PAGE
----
Christina H. Becker



I have been an animal lover since I was a little girl. I knew as a child that helping animals was going to be my purpose in life. Becoming a Veterinarian was my dream.  I remember walking home from school on a rainy day and I heard the loudest meow from the bushes and I found a tiny little kitten drenched in water. It was probably only a week old because it couldnít even see. I immediately took it in my arms, went home and asked my mother if I could keep her.  This is where saving animals all started for me. Luckily, passion for animals ran in the family on my motherís side so by the time I was in high school we had rescued about 8 cats. She would always tell me the day I got married she will move to the Mutsugoro-Animal Kingdom in Hokkaido, Japan where she could  live with animals from all walks of life.


Tragedy struck my life when I was 17. I was a typical teenager, happy and excited to move away from home to go to college.  I was accepted to Cal Poly Pomona where I was going to study Veterinary Science.  Unfortunately, my beloved mother was slain by my stepfather and my plans for college were out the door.  I was in no shape financially or mentally to move away and pursue my dreams. It was a very difficult time in my life, however these were the cards I was dealt and I persevered.


Today, I am not a Veterinarian but I will be earning a degree as a Veterinary Technician so I can be hands on with the animals that need proper medical care at my Veterinary Hospital. I dedicate myself in trying to help and rescue as many animals as possible. Animals do not have a voice and it is our responsibility as humans to help care for them.  If it wasnít for my beloved cat Rocko I would have never been able to get through life alone.  He was my angel and best friend.  He gave me the strength and will to live.  It is my duty now to give back to the Animal Kingdom. Itís amazing how a pet can make such a difference in a personís life by giving us their unconditional love. I sometimes wonder if I was an animal before this crazy human existence.


In 2006, I volunteered at the L.A Animal Services and fostered kitties and found them great homes. I ended up meeting Linda Blair (Linda Blair World Heart Foundation), we quickly became friends and I asked her if there was anything I can do to help. Collaborating with Linda in rescuing dogs I quickly learned that one of the biggest problems besides the statistics of euthanasia from overcrowded animal shelters was the disease that these animals were exposed to.  Just like humans, an animalís immune system breaks down from stress, depression, and lack of sleep and lack of nutrition. Most dogs and cats that are placed in these shelters develop upper respiratory infections causing such symptoms as a runny nose or eyes, a sore throat, coughing, inflammation of the mouth and sneezing.  It broke my heart to watch these poor animals get sick and I couldnít do anything about it.  I asked myself,  ďAre all these animals given antibiotics to fight these diseasesĒ?  I knew in my heart the answer was no. Theyíre all waiting to get sick to the point where their symptoms become so severe that they even develop pneumonia and ulcers of the tongue and become so miserably ill that they eventually have to be put down.  There was a cat that reminded me of my beloved Rocko and I had to take him home with me.  He was skin and bones and of course he had URI and some form of skin disease.  It took a very long time for his immune system to get back to normal.  Realistically, the antibiotics were very costly for me but I had to purchase them.  I started to calculate how much it would cost for each rescue.  Typically, pet hospitals charge full price for treatment unless the rescuer is a registered non-profit which then you may get a 25% discount.  Unfortunately, I have come across Vets, just like doctors, that are more concerned about money than truly caring for these animals.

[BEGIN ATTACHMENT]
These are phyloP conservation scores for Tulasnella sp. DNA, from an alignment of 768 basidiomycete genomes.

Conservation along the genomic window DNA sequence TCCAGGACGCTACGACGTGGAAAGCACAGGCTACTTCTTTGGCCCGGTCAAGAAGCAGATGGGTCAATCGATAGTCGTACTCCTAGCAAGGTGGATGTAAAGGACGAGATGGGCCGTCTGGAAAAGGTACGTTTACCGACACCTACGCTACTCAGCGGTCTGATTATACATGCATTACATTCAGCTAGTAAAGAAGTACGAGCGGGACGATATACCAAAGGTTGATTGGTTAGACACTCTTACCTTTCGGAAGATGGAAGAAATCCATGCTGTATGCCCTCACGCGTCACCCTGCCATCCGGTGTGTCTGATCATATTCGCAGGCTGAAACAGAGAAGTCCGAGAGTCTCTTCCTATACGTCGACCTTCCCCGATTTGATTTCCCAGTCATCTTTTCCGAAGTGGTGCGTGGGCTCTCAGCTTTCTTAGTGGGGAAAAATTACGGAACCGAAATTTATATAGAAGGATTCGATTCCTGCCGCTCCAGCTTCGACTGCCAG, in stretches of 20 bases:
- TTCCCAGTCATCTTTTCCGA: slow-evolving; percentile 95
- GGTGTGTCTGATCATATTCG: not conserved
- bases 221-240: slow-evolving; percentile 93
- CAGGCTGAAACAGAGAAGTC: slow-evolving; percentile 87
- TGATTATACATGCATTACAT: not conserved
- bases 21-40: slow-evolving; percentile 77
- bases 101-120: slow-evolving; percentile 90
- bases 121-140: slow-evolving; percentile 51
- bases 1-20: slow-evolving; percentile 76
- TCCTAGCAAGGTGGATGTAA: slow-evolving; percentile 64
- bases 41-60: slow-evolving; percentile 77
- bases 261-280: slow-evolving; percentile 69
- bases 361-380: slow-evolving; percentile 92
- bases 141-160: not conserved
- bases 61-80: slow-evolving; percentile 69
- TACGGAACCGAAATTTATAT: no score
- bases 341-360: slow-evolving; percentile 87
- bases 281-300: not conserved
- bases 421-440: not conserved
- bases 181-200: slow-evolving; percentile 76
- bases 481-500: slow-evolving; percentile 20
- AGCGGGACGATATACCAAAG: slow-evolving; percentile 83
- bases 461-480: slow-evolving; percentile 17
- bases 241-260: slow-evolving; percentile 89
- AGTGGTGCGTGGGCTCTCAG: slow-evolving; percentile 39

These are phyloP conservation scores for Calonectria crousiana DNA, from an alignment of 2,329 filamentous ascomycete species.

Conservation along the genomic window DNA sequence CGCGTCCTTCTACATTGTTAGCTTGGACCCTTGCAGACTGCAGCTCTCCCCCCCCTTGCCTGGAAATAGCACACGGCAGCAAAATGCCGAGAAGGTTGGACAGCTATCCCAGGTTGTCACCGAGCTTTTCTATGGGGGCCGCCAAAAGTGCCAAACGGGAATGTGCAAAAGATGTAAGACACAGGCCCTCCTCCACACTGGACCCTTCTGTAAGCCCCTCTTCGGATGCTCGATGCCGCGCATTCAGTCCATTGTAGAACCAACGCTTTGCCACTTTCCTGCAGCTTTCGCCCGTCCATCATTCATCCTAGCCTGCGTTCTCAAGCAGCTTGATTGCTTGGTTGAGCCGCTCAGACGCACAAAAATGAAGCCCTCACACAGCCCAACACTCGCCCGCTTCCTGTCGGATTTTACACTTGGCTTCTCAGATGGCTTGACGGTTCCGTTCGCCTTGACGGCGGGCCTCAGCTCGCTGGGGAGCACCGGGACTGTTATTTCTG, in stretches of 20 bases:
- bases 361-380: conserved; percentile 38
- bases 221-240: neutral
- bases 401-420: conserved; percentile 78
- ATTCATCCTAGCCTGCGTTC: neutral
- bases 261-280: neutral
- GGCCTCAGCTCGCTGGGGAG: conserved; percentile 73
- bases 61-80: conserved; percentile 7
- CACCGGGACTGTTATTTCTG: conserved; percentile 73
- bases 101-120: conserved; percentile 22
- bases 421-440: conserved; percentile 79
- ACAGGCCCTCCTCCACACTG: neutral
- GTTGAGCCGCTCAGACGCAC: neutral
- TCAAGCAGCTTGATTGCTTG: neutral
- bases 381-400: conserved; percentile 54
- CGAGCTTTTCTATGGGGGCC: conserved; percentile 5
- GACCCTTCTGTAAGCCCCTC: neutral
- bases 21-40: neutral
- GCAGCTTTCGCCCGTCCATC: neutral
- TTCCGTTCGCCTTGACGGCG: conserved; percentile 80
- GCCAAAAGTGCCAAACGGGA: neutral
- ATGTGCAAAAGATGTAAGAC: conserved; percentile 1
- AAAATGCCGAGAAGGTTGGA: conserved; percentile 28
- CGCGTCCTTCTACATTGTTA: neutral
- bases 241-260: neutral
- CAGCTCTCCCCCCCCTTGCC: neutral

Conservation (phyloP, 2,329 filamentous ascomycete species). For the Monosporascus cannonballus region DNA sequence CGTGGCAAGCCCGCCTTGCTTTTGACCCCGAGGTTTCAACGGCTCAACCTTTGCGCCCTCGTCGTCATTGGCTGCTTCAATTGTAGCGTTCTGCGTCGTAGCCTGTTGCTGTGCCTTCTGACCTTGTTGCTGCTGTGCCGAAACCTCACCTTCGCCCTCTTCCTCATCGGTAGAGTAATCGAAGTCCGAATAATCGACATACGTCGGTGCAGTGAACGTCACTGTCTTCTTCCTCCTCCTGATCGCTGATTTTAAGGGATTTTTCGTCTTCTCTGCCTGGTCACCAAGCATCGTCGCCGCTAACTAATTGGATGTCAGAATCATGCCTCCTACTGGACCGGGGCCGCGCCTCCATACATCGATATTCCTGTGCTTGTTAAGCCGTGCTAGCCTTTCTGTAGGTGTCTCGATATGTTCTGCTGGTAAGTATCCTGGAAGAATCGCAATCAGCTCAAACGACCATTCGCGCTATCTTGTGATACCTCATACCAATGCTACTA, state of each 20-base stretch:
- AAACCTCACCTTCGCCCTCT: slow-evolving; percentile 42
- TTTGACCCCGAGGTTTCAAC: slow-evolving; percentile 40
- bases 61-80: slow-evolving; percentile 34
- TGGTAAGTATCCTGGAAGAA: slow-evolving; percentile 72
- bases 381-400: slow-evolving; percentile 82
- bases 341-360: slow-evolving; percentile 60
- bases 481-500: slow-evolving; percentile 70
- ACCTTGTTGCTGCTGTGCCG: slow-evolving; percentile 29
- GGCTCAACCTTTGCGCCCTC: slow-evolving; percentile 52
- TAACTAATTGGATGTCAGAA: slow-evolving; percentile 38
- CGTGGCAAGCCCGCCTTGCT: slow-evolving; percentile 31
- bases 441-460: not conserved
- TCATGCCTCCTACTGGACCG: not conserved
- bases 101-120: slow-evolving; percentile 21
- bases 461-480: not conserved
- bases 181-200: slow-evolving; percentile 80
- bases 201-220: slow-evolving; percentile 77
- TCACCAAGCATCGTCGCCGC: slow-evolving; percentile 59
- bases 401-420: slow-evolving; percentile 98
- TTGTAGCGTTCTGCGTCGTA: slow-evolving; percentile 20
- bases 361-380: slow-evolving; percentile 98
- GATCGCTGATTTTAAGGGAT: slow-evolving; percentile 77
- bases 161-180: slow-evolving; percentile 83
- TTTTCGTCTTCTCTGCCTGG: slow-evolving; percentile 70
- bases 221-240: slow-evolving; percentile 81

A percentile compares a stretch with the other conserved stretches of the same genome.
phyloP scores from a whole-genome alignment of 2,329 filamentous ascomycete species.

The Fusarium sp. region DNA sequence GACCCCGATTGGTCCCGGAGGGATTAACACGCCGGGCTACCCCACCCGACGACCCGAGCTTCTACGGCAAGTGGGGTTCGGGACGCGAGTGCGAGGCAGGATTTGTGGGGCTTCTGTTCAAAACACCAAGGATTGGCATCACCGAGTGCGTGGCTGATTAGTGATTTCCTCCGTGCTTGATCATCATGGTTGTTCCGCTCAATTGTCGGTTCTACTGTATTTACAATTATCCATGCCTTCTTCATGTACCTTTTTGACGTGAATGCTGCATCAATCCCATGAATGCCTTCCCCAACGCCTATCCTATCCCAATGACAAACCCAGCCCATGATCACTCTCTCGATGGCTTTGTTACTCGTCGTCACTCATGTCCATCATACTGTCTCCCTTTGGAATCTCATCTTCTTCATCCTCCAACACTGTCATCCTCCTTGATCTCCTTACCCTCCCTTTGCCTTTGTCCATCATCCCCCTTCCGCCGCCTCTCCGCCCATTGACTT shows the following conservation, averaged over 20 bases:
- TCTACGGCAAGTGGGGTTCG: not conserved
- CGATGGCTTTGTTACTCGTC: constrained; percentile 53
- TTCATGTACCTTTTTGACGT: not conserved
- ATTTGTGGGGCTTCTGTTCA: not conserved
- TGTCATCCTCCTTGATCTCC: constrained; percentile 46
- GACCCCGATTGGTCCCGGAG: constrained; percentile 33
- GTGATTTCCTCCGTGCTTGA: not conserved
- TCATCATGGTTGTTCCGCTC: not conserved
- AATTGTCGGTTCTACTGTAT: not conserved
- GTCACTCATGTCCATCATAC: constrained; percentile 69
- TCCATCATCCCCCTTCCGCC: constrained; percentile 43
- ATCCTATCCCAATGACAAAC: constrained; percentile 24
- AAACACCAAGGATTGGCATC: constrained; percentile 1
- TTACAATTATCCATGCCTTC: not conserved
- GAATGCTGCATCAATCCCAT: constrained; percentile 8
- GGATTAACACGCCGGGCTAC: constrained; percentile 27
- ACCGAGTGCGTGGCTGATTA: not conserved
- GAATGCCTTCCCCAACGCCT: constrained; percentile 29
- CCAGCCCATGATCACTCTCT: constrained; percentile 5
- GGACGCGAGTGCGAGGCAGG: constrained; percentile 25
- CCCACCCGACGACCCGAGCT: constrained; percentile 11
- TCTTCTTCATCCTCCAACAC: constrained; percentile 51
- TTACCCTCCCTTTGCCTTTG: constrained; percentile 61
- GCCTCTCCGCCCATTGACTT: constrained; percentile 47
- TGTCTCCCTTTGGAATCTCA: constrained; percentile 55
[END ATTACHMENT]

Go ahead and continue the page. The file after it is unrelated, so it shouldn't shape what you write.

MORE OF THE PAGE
This is when I knew that I had to form my own non-profit organization so I could help assist rescue organizations in treating these abused and abandoned animals that deserve to live.


We are a non-profit tax-deductible organization.   My aspirations are to develop a Community Animal Treatment Center (C.A.T) in Downtown Los Angeles that will take more of a Homeopathic / Holistic approach in treating the animals in our care as well as helping to provide an eco friendly environment for the community.  The animals that we rescue from the shelters and the unfortunate animals that are abused and tortured will be rehabilitated and trained to become therapy pets and will be taken to homebound elderly people, convalescent homes,  kids in foster care, orphans, sick children, children with disabilities, children at risk  and rehabilitated Veterans.  Iím looking to garnish support and advice from the Homeopathic Veterinary Community and will be seeking donations and financial support from people who care about the well being of these unfortunate animals, innocent children and Veterans of our society and physical support for this worthwhile endeavor.


Thank you very much and I look forward to hearing your thoughts; guidance and input in helping me make a better life for these sentient beings that need us more than ever.


For more information and if you would like to donate to my cause, please email me at


CATS and DOGS Foundation

Community Animal Treatment Center/Donation of Goodness Saves

3881 W. 6th St. #209

Los Angeles, CA 90020